Philippine eagle rehabilitation and release: a case succeeds
Jayson C. Ibanez— 20 May 2010 — in Philippine Eagle Conservation Share
Sick, dehydrated, starving. These gloomy images entered conversations at the Philippine Eagle Center whenever office staff asked for updates about Kalabugao, a young female eagle released inside Mount Kitanglad Natural Park in Bukidnon in October 2009. For several months, the field crew did not see the eagle in the wild.
Equipped with radio-tracking gadgets, field staff trekked along forest ridges to look for Kalabugao and see how she was faring at Kitanglad. But searching thick forests over steep terrains is anything one can imagine except easy. Crew members felt they were searching for a “needle in a pile of hay.”
Satellite and radio tracking devices suggested she had been moving around the forests actively. But still, office staff couldn’t help but feel a bit anxious. We already lost an eagle to hunting in 2008. Then, another bird in 2009. Losing Kalabugao too would certainly be very devastating for everyone.
Is she adjusting well to life in the wild? She never took any of the food animals placed close to her likely location. What if she is finding it hard to hunt? We were desperately hoping for a message that the field team had finally found her and that she was 100% OK.
Luckily, on the morning of February 16, 2010, we got the news we had been yearning for.
Our anxieties totally vanished. I could sense Giovanni’s pleasure as he narrated in vivid detail what he was witnessing through his telescope. “Wing, tail and body feathers clean and orderly ... crop (bird stomach) bulging with food...looks very alert and healthy ...this is all very exciting” went the text message.
Office staff shared his thrill, most especially when we came to the exciting conclusion. After taking in the fact that she has actively moved around the mountain, took none of the supplementary food animals, and is alert and healthy, we knew that the rehabilitation and release of Kalabugao was a big success. Fit and actively hunting, she has undoubtedly regained her ability to survive in the wild.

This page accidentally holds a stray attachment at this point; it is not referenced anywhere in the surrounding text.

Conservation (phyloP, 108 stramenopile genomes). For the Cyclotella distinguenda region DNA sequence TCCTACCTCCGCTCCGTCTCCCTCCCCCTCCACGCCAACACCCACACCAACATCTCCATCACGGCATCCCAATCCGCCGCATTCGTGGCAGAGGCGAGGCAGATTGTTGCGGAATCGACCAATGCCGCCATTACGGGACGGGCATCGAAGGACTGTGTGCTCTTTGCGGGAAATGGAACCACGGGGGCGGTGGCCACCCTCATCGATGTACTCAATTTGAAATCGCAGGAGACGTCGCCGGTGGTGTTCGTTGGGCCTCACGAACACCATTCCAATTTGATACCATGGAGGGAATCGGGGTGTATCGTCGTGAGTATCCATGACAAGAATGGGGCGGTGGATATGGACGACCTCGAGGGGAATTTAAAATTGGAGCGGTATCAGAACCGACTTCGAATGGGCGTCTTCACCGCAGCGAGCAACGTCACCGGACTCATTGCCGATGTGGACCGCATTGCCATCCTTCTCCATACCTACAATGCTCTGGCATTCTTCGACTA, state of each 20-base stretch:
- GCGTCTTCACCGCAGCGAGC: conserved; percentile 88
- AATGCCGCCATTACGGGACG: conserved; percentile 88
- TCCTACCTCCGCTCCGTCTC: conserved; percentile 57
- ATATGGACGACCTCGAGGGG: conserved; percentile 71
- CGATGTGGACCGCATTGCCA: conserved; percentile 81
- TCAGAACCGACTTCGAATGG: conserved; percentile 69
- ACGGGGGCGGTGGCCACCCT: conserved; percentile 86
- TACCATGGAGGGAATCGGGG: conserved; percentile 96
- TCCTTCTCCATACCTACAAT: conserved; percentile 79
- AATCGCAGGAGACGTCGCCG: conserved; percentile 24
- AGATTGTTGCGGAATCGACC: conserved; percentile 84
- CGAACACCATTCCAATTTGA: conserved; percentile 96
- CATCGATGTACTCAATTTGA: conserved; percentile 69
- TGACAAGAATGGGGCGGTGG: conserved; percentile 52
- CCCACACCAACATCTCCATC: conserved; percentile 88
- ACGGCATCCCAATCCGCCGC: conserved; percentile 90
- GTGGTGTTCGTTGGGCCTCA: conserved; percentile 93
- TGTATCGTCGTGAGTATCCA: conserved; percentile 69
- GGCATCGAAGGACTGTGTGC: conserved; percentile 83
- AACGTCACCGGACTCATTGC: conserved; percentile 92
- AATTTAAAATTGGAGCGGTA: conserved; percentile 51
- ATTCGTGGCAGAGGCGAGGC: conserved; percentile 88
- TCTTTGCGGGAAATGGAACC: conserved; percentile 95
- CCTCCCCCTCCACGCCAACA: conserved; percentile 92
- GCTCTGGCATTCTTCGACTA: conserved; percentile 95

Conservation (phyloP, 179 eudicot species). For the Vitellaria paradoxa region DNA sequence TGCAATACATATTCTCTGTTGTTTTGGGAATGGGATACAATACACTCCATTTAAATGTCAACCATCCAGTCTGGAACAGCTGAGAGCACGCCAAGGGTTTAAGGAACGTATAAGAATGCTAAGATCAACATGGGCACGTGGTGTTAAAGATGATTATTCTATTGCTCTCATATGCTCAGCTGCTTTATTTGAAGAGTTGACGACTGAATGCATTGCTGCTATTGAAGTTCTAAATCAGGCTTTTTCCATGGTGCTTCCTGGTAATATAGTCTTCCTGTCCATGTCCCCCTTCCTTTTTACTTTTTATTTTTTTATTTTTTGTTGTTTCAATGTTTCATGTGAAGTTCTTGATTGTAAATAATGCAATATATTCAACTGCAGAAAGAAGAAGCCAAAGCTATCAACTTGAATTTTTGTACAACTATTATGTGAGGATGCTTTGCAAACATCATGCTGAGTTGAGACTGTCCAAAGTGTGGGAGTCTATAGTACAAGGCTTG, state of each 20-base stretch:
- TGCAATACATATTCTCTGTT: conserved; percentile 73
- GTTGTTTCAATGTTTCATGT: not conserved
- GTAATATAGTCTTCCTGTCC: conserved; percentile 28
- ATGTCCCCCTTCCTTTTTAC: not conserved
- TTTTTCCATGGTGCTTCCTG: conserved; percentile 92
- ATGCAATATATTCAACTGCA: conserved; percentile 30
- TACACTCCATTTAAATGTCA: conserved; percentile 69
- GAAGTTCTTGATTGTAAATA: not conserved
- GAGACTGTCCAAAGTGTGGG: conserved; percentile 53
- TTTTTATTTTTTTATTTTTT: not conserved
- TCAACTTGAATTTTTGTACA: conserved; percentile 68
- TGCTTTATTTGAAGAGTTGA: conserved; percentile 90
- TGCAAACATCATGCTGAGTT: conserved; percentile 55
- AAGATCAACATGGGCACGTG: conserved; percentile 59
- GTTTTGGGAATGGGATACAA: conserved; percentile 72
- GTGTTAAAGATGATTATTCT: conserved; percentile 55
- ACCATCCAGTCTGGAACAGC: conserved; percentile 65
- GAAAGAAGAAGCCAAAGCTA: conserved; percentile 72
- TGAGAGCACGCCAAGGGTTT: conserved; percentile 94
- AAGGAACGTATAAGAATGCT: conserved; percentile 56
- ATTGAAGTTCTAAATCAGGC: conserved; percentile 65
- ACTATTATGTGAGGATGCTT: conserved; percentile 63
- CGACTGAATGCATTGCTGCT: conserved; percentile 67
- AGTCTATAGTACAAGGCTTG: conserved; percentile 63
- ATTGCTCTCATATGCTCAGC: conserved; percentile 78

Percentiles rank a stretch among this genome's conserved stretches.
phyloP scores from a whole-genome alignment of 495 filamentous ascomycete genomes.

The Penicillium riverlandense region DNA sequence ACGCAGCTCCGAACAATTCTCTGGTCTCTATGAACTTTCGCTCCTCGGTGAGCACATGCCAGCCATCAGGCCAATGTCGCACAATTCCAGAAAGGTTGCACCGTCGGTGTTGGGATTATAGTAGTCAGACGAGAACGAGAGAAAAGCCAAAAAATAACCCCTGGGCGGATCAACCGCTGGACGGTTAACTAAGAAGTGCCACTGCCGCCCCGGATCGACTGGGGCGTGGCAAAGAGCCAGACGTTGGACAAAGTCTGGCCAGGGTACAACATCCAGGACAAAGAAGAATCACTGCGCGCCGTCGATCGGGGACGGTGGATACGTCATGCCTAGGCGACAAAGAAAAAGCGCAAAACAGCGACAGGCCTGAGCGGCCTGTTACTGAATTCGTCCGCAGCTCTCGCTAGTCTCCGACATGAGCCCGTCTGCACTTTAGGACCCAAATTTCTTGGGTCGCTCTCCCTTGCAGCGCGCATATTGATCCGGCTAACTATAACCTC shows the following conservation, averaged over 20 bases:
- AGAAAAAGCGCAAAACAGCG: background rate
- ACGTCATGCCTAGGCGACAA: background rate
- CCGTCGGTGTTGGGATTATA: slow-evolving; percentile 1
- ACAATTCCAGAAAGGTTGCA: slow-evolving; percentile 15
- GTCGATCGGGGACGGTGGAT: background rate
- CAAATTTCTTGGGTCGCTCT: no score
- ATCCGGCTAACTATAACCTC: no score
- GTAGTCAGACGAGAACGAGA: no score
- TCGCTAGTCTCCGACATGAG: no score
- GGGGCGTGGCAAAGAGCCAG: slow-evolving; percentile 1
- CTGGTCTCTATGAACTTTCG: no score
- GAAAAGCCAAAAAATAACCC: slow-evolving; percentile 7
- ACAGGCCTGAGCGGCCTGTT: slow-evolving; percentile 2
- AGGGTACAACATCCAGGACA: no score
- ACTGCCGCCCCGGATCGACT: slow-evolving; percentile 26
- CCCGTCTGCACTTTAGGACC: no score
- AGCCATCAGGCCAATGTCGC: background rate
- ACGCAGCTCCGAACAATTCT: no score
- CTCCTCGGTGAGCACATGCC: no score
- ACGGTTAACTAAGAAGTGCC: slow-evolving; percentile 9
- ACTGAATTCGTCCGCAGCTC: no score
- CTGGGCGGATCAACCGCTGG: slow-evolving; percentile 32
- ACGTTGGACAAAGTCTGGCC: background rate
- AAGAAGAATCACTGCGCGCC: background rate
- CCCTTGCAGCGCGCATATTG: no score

The success of Kalabugao’s rescue, rehabilitation and reintroduction was a combination of expertise, cooperation and commitment at work.
Two years ago, Kalabugao was still an eaglet. Members of a biker’s club from Cagayan de Oro City who were mountain biking in Impasug-ong town alerted authorities about a captive eaglet. Starving, untidy and dehydrated, the young bird was rescued from a small hut in Kalabugao village in March 2008. An x-ray later showed she had a broken collar bone.
At the Philippine Eagle Center, she was medicated, treated from her trauma, and slowly rehabilitated. When results became promising, we worked on permits and readied her for re-introduction back to the wild.
For a little over a month, she was caged at the heart of Kitanglad to slowly reintroduce her to a new forest home. After release, two teams of PEF biologists, park guards and volunteers took turns monitoring her movements.
Since the day Kalabugao was first seen out of her cage, field crew journals have been filled with detailed and mostly new information about her food and behavior in the wild.
She has been actively interacting with other animals. Large-billed crows have mobbed her repeatedly, as well as Tarictic hornbills, Brahminy kites, and Serpent eagles.
A few times, she was confronted by the largest male leader of a monkey troop. The alpha male would vigorously shake the branch upon which Kalabugao was standing while throwing loud grunts at her. Often, she just ignored the poor animal until the primate gave up and retreated.
Along with information from other eagles we have tracked and studied, these important data will be used to improve ways of saving our critically endangered national bird from extinction.
On May 4, Kalabugao was recaptured to replace her battery-dead satellite transmitter. PEF veterinarian Ana Lascano sent word that the eagle remains alert and very healthy. We will continue to track her until she finds a partner, settles in her own territory and breeds.
The release of Kalabugao was largely funded by the Peregrine Fund. Unifrutti Phils. provided supplementary funding. Flamingo Flocking charity of Houston Zoo donated Kalabugao’s radio transmitter.
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